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On their 2nd issue, learned appellant’s counsel is also glaringly wrong in his submission that appellant’s conviction by the trial court draws solely from his confessional statement, Exhibit “D”. Even if it does, it is not, for certain, the law that the lower court’s affirmation of appellant’s conviction can be set aside on that score alone. The correct principle is that once appellant’s extra judicial statement is the confessional statement the law allows courts to convict an accused upon, appellant’s conviction and its affirmation by the lower court must persist.

This Court has, in a seemingly endless number of decisions, held that though desired that convictions be based on evidence outside the confessional statement of an accused, a conviction based solely on the confessional statement of the accused, where same is direct, positive and unequivocal, does prevail on appeal inspite of the absence of any corroborating evidence. See Ikpasa v. State (1981) 9 SC 7 and Achabua v. State (1996) 12 SC 63.

The question to answer at this juncture relates to the quality of appellant’s confessional statement and whether or not in affirming the decision of the trial court, the lower court had ensured that the decision is, in addition to the confessional statement, founded on other pieces of evidence as well.

The decision of the trial court which the lower court affirmed, see page 76 of the record of Appeal, inter-alia reads:-

“In this case on hand, I have carefully perused each of the statements of the accused persons Exhibit ‘A’-‘D’ and they are direct and positive on the commission of the offence. The evidence of PW3 and PW4 that four persons came with 1st accused to rob them at night appears to corroborate the confessional statements….The retraction made by the accused persons appears to be carefully rehearsed and I do not believe them. I am satisfied with the truth contained in the confessional statement which confirms the evidence given by the prosecution witnesses.”

The court further opined thus:-

“In allowing the confessional statements of the accused persons to be tendered without objection to enable the court test for voluntariness and reising (sic) the issue during the defence and address state (sic) appear to me to be too late in the day. From the available evidence of PW.5, there is no reason for the court to believe the ascertion (sic) by the accused persons that they were tortured when this was not taken up when the IPO testified as P.W.5.”

In restating the principle on the point, this Court per Obaseki JSC, opined in Jimoh Yesufu v. The State (1976) 6 SC 167 at 173 thus:-

“There is a long line of judicial authorities (on the effect of confessions and we agree with the statement which establish that in Nigeria, a free and voluntary confession of guilt by a prisoner, whether under examination before a magistrate or otherwise, if it is direct and positive and is duly made and satisfactorily proved, is sufficient to warrant convictions without any corroborative evidence so long as the court is satisfied of the truth of the confession (Edet Obasi v. The State (1965) NMLR 119). But it is desirable to have outside a defendant’s confession to the police, some evidence, be it slight of the circumstances which make it probable that the confession was true.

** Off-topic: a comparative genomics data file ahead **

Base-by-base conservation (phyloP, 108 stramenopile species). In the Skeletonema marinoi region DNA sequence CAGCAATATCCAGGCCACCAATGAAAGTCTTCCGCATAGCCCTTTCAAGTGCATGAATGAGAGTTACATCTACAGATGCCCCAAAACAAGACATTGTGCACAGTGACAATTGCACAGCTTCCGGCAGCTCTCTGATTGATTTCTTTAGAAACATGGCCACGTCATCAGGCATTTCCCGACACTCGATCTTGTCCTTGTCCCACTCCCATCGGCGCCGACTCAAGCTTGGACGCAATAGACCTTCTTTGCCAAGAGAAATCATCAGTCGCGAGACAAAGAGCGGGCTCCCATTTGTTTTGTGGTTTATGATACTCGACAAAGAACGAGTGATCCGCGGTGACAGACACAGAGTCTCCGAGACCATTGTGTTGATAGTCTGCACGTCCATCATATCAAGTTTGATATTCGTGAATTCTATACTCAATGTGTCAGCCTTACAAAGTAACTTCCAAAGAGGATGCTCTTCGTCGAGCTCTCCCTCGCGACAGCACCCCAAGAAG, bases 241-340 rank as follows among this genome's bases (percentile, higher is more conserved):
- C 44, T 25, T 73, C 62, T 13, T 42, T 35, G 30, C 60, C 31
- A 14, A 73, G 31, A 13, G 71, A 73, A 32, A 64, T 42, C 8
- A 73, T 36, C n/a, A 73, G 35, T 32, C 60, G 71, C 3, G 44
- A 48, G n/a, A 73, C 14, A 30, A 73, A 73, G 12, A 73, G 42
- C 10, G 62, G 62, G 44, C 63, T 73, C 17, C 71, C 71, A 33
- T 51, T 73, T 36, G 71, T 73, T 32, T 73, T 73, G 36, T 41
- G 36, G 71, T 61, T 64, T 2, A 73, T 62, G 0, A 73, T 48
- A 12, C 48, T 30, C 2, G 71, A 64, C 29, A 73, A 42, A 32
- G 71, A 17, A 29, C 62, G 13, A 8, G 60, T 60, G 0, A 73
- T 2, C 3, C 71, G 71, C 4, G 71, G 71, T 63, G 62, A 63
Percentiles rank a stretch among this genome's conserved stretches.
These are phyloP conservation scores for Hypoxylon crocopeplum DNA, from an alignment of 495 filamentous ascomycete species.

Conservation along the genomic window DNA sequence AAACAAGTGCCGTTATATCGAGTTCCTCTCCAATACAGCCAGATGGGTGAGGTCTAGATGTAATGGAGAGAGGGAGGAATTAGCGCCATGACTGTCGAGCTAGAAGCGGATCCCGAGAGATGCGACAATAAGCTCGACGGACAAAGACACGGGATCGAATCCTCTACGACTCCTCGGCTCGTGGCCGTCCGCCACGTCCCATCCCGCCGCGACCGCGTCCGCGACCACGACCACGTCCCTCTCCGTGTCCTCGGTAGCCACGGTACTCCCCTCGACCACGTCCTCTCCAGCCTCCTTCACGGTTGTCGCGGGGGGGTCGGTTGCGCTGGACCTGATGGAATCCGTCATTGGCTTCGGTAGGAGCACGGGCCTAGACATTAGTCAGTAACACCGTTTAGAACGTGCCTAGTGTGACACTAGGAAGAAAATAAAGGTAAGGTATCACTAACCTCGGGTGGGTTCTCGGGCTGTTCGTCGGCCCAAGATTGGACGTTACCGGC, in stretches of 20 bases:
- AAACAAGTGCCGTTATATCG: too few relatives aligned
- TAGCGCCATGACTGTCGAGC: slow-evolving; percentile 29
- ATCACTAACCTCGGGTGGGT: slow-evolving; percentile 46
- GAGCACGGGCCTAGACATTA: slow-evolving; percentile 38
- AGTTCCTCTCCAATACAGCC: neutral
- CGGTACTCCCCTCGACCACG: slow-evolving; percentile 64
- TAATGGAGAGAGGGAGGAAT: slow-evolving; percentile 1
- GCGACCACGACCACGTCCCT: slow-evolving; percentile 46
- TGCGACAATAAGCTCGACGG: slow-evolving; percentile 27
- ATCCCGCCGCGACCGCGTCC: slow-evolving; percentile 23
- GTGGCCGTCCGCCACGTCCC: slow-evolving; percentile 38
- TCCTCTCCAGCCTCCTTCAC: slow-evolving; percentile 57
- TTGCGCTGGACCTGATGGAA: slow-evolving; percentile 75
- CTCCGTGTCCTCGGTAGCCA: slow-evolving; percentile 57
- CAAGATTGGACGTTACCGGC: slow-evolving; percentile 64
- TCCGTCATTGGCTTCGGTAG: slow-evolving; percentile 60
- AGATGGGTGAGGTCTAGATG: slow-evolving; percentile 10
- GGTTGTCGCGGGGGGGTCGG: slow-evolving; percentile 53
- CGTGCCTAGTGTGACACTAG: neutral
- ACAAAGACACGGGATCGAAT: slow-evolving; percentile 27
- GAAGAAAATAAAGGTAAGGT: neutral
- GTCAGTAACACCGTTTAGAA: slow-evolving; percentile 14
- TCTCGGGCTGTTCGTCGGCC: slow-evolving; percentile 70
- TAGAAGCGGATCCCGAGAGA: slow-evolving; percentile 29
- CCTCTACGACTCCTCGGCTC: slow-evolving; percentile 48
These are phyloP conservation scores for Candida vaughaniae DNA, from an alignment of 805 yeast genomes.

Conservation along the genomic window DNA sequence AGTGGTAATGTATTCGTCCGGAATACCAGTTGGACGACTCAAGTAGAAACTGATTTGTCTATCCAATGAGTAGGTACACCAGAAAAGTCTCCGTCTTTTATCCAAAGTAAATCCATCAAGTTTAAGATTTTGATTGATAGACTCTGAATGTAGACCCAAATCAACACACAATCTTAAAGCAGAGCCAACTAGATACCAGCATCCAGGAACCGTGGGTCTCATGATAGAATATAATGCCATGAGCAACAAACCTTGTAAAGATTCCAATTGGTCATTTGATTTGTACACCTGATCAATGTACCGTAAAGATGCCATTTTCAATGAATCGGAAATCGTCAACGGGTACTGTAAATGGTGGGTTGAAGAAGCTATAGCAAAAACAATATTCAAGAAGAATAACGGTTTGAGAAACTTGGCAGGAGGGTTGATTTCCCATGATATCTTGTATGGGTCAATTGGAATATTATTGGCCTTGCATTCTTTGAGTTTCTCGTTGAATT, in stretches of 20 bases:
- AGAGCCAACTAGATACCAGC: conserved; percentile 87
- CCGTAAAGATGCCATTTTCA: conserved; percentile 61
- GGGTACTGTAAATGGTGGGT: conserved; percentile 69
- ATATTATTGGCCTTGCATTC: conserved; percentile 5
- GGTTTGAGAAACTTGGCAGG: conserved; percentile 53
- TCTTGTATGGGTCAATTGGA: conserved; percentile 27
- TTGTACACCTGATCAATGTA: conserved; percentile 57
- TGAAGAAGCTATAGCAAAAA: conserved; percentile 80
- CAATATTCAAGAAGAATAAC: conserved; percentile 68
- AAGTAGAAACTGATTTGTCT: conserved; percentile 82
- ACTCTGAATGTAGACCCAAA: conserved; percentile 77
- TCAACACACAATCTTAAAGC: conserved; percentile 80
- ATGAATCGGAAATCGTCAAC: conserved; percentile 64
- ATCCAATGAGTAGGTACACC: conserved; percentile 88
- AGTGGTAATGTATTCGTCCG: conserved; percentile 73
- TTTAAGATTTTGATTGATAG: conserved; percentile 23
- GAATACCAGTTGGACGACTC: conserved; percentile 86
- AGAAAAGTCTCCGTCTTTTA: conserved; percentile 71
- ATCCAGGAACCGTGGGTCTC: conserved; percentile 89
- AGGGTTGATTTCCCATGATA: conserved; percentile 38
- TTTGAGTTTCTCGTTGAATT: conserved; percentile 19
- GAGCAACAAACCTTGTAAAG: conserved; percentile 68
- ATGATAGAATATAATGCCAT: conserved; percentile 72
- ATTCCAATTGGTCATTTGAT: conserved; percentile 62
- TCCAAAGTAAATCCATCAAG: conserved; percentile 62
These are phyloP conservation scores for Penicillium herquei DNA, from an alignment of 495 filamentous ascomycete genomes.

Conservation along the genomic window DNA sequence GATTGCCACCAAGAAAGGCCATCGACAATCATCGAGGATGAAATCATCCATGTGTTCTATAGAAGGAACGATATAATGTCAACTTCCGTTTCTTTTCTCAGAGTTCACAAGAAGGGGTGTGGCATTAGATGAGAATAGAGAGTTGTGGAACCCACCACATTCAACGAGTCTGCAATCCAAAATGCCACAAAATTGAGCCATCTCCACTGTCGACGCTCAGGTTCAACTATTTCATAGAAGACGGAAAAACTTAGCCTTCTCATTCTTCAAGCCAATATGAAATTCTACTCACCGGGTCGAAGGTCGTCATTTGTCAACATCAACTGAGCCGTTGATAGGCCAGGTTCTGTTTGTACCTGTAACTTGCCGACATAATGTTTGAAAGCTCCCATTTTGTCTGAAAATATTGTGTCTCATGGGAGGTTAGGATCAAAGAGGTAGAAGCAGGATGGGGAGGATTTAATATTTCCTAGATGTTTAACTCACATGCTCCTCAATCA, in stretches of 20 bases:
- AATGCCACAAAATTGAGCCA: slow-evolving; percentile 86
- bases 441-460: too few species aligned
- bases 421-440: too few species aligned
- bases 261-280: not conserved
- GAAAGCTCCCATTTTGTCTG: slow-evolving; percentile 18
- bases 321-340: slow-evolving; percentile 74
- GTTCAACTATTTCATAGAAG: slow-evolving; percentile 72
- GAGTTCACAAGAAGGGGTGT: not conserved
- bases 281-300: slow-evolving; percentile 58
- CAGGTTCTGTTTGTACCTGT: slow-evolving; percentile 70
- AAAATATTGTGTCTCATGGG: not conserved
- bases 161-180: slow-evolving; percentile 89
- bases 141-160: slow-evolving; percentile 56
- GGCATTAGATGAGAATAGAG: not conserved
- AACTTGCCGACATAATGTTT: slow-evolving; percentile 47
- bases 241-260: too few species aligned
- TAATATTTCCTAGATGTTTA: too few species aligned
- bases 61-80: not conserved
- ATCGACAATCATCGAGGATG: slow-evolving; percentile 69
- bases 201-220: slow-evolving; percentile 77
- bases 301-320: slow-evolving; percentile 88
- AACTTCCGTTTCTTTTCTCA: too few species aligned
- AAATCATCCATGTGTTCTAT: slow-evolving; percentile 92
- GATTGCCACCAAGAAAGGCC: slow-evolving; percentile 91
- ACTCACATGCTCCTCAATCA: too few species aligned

Paul Onochie & 7 Others v. The Republic (1966) NMLR 307; R. v. Kanu 14 WACA 30.”

The lower court’s affirmation of the trial court’s reliance on the confessional statement of the appellant as corroborated in the testimonies of PW1, PW3, PW4 and PW5 cannot, in the face of the principles enunciated by this Court in the foregoing, be wrong.

Finally, appellant’s spirited contention that respondent had not proved its case beyond reasonable doubt, given the evidence on record, cannot be sustained.

It is trite that the confessional statement of an accused remains the best proof of what he had done. In the case at hand, beyond appellant’s confessional statement, Exhibit “D”, the testimonies particularly of PW1 and PW5 further establish the fact that there was armed robbery undertaken by the five man gang and that the appellant was a member of the gang. It is equally in evidence that the members of the gang had acted in concert in carrying out the robbery. Both courts are entitled to infer from these facts, which constitute the ingredients of the offences the appellant is convicted for, that the respondent has proved its case against the appellant as required by the law. See Bozin v. State (1985) 2 NWLR (Pt 8) 455 at 469, Alabi v. The State (1993) 7 NWLR (Pt 307) 5 and Olayinka v. State (2007) 9 NWLR (Pt 1040) 561; (2007) 8 SCM 193.

On the whole, the appellant has failed to show that the concurrent findings of the two courts below are perverse. His appeal must accordingly fail and I hereby adjudge it has. In the result, the appeal is dismissed. The lower court’s judgment affirming appellant’s conviction and sentence by the trial court for Conspiracy and Armed Robbery punishable under Sections 5(b) and 1(2)(a) of the Robbery and Firearms (Special Provisions) Act, CAP. 398 of the Laws of the Federation 1990 is hereby affirmed.